- The practice also implies that the victim was able to recall “everything” during the interview, making it more difficult to add new information when the victim recalls additional details, or when the investigator conducts follow-up interviews as part of an evolving investigation. With a sworn statement, it can look as if this natural process of recalling additional information raises questions about the accuracy of the initial statement. Victims will likely fear the possibility of a perjury charge if they revise or contradict something they previously said to the investigator.
- Finally, this practice makes it more difficult to correct inaccuracies. Without a sworn statement, it is a rather straightforward matter to follow-up with the victim to clarify any inaccuracies. However, once the victim has signed a sworn statement, they are faced with two bad choices: (a) continuing with information they know is inaccurate, or (b) correcting it and facing the possibility of a perjury charge.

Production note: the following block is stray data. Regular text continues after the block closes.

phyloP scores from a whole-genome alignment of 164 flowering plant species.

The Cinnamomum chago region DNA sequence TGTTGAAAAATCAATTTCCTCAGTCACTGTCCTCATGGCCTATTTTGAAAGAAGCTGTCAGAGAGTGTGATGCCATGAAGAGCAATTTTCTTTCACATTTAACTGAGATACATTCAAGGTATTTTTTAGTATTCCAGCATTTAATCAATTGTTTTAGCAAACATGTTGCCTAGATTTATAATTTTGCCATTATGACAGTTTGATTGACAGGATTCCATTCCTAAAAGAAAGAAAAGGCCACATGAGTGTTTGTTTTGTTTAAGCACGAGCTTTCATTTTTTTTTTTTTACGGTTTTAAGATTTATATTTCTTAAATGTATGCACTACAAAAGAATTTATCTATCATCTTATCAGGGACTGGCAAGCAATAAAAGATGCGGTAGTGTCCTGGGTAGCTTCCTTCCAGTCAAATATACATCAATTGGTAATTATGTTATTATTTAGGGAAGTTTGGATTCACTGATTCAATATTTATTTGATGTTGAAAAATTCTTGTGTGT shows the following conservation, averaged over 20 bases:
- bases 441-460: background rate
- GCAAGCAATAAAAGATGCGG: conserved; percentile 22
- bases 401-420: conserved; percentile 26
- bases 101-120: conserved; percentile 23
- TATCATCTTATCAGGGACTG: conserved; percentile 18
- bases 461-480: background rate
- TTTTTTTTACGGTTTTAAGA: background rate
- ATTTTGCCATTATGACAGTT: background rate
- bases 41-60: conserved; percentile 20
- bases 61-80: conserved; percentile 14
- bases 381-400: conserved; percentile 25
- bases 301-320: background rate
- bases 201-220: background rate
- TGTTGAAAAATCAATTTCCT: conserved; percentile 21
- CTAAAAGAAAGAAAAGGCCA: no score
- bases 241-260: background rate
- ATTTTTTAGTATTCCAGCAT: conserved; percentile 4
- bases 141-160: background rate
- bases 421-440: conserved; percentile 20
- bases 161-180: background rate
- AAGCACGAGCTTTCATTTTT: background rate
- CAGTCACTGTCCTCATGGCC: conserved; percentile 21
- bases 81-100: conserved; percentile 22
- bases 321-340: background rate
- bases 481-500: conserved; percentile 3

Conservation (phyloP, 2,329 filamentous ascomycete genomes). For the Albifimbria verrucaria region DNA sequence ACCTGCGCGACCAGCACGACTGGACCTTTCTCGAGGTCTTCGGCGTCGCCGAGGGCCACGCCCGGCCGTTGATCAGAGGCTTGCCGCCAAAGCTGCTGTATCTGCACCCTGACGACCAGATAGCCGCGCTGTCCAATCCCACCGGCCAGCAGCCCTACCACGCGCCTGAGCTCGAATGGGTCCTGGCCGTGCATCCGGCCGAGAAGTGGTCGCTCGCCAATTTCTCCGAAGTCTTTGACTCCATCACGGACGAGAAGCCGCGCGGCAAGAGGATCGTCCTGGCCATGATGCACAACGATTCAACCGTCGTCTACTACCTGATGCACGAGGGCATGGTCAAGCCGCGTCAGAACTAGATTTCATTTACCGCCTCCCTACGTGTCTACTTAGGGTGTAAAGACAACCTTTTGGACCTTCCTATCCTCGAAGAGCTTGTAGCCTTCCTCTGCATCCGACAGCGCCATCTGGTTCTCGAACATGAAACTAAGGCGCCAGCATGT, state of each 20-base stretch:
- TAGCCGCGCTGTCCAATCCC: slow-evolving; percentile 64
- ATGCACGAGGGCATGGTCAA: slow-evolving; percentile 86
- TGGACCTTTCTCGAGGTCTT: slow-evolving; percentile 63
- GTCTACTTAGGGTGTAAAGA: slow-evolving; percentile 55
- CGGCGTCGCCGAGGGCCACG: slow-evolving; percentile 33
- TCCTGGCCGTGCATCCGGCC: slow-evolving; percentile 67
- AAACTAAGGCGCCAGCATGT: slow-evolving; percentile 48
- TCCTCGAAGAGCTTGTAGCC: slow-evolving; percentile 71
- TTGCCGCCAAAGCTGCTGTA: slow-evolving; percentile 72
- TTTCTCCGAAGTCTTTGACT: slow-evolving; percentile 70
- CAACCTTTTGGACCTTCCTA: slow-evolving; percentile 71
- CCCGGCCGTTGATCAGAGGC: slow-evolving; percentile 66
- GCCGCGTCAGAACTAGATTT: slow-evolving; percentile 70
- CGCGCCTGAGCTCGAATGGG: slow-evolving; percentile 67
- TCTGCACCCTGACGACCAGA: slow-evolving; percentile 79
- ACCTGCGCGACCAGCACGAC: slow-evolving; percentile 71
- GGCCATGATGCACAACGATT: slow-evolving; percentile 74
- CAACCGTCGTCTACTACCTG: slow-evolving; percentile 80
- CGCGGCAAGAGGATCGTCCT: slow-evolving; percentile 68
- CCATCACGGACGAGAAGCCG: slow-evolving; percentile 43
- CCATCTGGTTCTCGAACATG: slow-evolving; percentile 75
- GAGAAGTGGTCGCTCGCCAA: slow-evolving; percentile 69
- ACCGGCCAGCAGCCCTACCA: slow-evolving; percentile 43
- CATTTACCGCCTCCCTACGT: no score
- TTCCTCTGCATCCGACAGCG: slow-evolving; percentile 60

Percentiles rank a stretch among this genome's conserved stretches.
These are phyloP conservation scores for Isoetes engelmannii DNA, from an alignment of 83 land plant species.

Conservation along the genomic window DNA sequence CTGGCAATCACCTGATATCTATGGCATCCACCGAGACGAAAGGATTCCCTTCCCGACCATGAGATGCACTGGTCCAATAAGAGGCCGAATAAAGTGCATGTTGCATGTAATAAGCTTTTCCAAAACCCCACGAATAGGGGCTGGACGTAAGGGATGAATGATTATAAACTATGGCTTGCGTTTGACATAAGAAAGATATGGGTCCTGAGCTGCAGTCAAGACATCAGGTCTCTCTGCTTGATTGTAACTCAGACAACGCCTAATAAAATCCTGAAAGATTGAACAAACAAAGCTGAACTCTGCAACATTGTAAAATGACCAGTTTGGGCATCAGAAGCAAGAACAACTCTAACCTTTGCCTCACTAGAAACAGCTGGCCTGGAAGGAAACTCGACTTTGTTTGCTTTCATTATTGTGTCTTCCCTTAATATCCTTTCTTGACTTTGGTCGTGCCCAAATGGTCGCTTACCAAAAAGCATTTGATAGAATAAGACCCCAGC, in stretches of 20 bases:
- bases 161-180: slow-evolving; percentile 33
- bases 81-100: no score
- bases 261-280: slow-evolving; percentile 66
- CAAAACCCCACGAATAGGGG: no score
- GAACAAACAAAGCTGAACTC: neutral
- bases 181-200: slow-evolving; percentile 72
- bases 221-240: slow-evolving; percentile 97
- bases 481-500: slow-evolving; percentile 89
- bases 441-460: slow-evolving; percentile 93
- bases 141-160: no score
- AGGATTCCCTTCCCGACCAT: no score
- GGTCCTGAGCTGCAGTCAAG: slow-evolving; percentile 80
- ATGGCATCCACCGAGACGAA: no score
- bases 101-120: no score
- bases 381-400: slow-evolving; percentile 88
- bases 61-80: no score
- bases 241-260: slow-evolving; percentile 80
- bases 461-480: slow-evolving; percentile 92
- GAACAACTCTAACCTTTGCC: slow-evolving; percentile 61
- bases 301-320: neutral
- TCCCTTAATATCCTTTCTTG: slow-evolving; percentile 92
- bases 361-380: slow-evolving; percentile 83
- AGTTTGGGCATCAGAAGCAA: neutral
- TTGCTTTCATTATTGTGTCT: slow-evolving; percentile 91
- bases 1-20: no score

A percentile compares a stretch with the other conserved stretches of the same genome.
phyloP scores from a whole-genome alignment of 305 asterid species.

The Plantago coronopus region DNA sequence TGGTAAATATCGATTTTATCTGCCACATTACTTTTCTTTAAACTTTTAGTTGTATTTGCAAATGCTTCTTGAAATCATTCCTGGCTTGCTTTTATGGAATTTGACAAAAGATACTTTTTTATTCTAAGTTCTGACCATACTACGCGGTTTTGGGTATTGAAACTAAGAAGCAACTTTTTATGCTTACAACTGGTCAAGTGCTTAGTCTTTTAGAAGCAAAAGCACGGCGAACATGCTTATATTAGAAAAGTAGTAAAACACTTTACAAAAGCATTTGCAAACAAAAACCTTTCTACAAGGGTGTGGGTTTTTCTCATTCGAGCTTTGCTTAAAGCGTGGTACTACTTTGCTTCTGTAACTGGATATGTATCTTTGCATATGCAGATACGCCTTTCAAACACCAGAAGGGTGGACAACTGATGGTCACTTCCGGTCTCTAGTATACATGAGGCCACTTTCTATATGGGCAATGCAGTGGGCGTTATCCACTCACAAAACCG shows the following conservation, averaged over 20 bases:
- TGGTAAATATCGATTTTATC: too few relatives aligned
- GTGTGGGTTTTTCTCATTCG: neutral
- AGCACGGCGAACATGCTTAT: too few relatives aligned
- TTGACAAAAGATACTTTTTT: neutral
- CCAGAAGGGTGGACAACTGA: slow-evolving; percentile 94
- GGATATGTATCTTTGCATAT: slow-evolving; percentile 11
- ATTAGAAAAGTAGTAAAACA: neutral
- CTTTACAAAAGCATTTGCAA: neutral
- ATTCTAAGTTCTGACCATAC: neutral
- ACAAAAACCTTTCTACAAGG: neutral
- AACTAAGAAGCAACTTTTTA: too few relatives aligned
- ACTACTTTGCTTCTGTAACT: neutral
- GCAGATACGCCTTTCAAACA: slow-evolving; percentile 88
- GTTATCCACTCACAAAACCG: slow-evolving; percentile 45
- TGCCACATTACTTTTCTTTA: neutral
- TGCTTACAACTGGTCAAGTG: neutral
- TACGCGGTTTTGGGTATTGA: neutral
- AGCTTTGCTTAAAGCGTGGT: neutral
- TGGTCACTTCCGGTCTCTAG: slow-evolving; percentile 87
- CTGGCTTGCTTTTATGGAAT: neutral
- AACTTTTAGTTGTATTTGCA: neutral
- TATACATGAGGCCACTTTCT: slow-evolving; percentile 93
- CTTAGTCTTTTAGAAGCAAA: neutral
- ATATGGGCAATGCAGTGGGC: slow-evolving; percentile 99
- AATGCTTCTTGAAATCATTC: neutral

How does any of this help meet the goal of successfully interviewing victims and investigating sexual assault reports? It does not. In fact, it makes this goal more difficult to achieve, by creating barriers and solidifying the fears that keep many victims from reporting and engaging the criminal justice system in the first place.
For more information, see the Online Training Institute (OLTI) module Effective Victim Interviewing: Helping Victims Retrieve and Disclose Memories of Sexual Assault. EVAWI also a training bulletin specifically on the topic of Sworn Statements.
What training is available for campus law enforcement professionals on sexual assault response and investigations?
EVAWI frequently receives requests to provide training for campuses on sexual assault response and investigation, including campus law enforcement investigations, legal obligations under Title IX, and Clery Act responsibilities. EVAWI does not offer training specifically for campus professionals, but the following organizations do: